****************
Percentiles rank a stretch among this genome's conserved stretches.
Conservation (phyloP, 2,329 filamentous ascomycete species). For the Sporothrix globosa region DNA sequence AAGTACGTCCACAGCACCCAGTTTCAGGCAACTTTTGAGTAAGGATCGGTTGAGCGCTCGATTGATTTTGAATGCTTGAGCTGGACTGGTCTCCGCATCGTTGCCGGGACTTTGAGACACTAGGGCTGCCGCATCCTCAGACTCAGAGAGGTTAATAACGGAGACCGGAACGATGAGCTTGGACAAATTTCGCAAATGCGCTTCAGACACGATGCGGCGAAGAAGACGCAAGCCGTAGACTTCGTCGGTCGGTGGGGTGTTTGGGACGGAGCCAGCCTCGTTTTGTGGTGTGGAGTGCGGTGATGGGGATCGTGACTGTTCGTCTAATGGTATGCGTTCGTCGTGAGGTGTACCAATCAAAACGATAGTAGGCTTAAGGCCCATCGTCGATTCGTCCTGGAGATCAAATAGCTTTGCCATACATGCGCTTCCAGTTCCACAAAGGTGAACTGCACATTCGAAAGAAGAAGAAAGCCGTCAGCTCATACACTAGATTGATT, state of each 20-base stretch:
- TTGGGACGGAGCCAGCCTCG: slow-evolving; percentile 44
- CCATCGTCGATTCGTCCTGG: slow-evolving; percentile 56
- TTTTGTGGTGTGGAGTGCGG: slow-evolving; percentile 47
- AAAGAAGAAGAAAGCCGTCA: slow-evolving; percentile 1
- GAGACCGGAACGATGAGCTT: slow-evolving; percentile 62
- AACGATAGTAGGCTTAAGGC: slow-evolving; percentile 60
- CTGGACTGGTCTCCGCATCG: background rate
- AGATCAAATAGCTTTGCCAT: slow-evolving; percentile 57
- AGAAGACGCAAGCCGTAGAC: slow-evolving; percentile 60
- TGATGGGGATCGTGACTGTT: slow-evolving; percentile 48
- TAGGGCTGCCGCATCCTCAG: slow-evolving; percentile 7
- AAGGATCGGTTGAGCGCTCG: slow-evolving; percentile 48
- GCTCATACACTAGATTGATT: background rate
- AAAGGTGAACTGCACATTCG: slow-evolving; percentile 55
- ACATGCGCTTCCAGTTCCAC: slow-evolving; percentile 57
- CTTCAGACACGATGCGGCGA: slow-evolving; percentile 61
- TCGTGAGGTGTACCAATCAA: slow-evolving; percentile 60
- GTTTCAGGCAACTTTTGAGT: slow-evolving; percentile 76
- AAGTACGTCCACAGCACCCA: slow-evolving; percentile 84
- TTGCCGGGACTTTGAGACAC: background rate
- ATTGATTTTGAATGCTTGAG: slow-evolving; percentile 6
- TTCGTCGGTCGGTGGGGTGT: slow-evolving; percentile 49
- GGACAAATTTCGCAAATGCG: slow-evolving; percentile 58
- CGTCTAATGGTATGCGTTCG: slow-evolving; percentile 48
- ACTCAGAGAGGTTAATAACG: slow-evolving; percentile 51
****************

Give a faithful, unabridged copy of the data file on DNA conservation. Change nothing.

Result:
Percentiles rank a stretch among this genome's conserved stretches.
Conservation (phyloP, 2,329 filamentous ascomycete species). For the Sporothrix globosa region DNA sequence AAGTACGTCCACAGCACCCAGTTTCAGGCAACTTTTGAGTAAGGATCGGTTGAGCGCTCGATTGATTTTGAATGCTTGAGCTGGACTGGTCTCCGCATCGTTGCCGGGACTTTGAGACACTAGGGCTGCCGCATCCTCAGACTCAGAGAGGTTAATAACGGAGACCGGAACGATGAGCTTGGACAAATTTCGCAAATGCGCTTCAGACACGATGCGGCGAAGAAGACGCAAGCCGTAGACTTCGTCGGTCGGTGGGGTGTTTGGGACGGAGCCAGCCTCGTTTTGTGGTGTGGAGTGCGGTGATGGGGATCGTGACTGTTCGTCTAATGGTATGCGTTCGTCGTGAGGTGTACCAATCAAAACGATAGTAGGCTTAAGGCCCATCGTCGATTCGTCCTGGAGATCAAATAGCTTTGCCATACATGCGCTTCCAGTTCCACAAAGGTGAACTGCACATTCGAAAGAAGAAGAAAGCCGTCAGCTCATACACTAGATTGATT, state of each 20-base stretch:
- TTGGGACGGAGCCAGCCTCG: slow-evolving; percentile 44
- CCATCGTCGATTCGTCCTGG: slow-evolving; percentile 56
- TTTTGTGGTGTGGAGTGCGG: slow-evolving; percentile 47
- AAAGAAGAAGAAAGCCGTCA: slow-evolving; percentile 1
- GAGACCGGAACGATGAGCTT: slow-evolving; percentile 62
- AACGATAGTAGGCTTAAGGC: slow-evolving; percentile 60
- CTGGACTGGTCTCCGCATCG: background rate
- AGATCAAATAGCTTTGCCAT: slow-evolving; percentile 57
- AGAAGACGCAAGCCGTAGAC: slow-evolving; percentile 60
- TGATGGGGATCGTGACTGTT: slow-evolving; percentile 48
- TAGGGCTGCCGCATCCTCAG: slow-evolving; percentile 7
- AAGGATCGGTTGAGCGCTCG: slow-evolving; percentile 48
- GCTCATACACTAGATTGATT: background rate
- AAAGGTGAACTGCACATTCG: slow-evolving; percentile 55
- ACATGCGCTTCCAGTTCCAC: slow-evolving; percentile 57
- CTTCAGACACGATGCGGCGA: slow-evolving; percentile 61
- TCGTGAGGTGTACCAATCAA: slow-evolving; percentile 60
- GTTTCAGGCAACTTTTGAGT: slow-evolving; percentile 76
- AAGTACGTCCACAGCACCCA: slow-evolving; percentile 84
- TTGCCGGGACTTTGAGACAC: background rate
- ATTGATTTTGAATGCTTGAG: slow-evolving; percentile 6
- TTCGTCGGTCGGTGGGGTGT: slow-evolving; percentile 49
- GGACAAATTTCGCAAATGCG: slow-evolving; percentile 58
- CGTCTAATGGTATGCGTTCG: slow-evolving; percentile 48
- ACTCAGAGAGGTTAATAACG: slow-evolving; percentile 51